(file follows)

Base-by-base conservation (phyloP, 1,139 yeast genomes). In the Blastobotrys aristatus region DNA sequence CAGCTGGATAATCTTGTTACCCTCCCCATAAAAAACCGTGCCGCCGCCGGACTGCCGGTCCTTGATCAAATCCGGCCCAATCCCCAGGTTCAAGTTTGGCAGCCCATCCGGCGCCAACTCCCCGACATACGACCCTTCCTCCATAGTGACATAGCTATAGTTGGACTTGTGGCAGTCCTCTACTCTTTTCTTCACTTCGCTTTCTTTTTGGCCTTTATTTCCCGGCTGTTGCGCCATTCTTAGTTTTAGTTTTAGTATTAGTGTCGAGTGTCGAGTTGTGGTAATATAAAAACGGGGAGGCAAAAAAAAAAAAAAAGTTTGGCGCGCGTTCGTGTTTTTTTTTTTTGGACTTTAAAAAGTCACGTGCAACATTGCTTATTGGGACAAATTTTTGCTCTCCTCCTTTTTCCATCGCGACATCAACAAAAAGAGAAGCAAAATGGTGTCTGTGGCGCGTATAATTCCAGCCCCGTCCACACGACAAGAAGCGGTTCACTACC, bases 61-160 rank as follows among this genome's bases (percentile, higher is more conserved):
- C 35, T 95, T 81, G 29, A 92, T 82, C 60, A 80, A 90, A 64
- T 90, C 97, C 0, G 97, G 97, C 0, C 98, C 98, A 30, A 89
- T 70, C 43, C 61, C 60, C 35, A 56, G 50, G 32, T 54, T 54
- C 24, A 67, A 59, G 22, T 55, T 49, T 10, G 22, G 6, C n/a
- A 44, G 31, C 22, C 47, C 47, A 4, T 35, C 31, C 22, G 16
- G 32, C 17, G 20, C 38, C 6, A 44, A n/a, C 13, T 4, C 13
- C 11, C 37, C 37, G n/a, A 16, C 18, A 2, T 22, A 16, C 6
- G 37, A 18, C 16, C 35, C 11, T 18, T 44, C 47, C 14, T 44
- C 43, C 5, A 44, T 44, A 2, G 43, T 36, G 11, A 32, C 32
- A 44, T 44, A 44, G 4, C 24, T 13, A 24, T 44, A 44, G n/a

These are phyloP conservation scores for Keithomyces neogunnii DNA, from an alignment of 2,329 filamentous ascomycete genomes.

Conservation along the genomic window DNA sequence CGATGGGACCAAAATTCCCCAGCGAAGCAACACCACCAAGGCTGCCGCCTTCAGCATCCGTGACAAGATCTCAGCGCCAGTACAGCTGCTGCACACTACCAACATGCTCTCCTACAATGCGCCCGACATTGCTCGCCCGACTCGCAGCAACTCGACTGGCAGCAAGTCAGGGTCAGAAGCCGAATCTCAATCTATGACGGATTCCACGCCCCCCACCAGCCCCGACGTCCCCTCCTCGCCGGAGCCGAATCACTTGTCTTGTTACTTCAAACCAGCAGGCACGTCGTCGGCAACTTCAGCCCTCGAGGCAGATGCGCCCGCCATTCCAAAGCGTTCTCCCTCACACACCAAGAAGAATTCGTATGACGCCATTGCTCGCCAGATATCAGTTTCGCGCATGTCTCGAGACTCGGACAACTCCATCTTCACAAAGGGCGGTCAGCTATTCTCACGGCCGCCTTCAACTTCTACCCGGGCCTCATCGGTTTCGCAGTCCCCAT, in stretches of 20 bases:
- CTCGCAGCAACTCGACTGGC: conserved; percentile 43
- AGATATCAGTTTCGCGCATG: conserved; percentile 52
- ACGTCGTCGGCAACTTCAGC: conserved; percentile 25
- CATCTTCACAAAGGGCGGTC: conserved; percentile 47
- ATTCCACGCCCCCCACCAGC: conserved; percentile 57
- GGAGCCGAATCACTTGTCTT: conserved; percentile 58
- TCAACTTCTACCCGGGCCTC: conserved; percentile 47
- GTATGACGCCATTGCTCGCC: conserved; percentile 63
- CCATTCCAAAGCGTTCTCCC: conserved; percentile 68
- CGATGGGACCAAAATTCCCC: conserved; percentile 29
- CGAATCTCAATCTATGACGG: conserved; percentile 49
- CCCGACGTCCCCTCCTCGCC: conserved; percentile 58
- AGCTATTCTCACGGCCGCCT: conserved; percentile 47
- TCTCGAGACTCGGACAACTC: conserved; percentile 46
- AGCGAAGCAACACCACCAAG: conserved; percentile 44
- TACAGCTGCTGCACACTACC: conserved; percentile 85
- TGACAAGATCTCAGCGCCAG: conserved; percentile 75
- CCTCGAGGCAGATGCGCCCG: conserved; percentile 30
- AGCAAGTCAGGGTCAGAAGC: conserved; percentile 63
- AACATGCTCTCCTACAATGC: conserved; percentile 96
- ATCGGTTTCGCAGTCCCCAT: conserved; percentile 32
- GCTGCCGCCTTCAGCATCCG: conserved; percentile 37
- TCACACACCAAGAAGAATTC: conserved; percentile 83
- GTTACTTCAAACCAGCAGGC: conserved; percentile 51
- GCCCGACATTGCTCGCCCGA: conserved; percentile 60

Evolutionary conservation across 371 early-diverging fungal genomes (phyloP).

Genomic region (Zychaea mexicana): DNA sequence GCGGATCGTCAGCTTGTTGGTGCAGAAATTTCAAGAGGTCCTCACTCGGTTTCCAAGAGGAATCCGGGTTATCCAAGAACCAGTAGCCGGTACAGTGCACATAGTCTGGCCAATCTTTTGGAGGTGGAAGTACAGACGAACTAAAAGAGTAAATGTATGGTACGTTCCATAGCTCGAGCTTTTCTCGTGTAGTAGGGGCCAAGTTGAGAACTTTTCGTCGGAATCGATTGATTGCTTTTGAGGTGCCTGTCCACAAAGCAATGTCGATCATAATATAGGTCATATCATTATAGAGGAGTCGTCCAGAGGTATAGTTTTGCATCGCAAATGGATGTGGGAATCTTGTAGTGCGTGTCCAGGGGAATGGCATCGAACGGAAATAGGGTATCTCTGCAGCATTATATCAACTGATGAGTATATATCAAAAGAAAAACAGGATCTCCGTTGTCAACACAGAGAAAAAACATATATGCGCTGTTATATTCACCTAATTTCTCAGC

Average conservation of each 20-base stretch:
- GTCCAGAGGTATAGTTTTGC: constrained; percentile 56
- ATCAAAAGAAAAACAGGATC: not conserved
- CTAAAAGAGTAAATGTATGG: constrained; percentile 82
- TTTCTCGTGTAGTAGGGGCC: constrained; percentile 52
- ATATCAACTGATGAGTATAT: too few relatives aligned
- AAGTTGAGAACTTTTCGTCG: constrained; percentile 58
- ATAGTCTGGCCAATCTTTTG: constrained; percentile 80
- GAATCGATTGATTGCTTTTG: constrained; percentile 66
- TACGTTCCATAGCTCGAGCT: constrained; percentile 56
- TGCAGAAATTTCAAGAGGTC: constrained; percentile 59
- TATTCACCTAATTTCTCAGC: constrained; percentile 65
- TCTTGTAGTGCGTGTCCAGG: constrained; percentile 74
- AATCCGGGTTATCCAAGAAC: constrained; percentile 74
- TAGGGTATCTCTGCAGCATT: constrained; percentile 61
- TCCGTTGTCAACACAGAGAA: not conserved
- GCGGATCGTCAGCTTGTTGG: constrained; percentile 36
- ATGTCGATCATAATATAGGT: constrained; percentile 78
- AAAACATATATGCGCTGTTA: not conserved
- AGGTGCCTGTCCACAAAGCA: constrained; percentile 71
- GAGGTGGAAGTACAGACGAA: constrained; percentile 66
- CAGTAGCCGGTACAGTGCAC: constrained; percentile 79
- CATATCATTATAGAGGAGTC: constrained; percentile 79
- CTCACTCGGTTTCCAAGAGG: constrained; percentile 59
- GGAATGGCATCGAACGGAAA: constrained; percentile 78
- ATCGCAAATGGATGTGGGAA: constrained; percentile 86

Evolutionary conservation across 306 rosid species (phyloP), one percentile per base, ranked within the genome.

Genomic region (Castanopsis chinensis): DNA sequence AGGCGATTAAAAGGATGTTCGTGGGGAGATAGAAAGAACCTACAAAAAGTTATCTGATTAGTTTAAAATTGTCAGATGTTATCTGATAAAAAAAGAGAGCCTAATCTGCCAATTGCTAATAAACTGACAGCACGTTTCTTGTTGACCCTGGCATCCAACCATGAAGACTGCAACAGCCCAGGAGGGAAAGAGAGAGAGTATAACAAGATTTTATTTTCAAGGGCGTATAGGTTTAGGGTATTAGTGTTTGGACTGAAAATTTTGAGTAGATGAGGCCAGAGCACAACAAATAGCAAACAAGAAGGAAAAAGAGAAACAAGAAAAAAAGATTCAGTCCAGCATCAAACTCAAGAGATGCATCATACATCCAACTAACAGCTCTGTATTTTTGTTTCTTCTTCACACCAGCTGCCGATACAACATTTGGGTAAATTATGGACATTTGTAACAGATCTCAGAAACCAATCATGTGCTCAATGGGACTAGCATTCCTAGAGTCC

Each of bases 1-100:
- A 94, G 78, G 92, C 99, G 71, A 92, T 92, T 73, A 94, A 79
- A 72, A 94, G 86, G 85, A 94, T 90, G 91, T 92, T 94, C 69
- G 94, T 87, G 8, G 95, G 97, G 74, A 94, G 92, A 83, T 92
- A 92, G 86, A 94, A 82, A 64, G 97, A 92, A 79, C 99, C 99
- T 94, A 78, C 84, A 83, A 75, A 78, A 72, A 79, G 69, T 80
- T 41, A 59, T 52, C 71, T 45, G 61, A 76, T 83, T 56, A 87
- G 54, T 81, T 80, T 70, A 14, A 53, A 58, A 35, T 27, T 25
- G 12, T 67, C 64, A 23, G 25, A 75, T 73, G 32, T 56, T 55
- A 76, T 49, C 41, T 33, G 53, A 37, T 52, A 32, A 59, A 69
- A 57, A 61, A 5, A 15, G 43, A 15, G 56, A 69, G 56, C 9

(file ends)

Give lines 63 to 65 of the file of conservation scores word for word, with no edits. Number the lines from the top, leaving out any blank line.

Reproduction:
- CATATCATTATAGAGGAGTC: constrained; percentile 79
- CTCACTCGGTTTCCAAGAGG: constrained; percentile 59
- GGAATGGCATCGAACGGAAA: constrained; percentile 78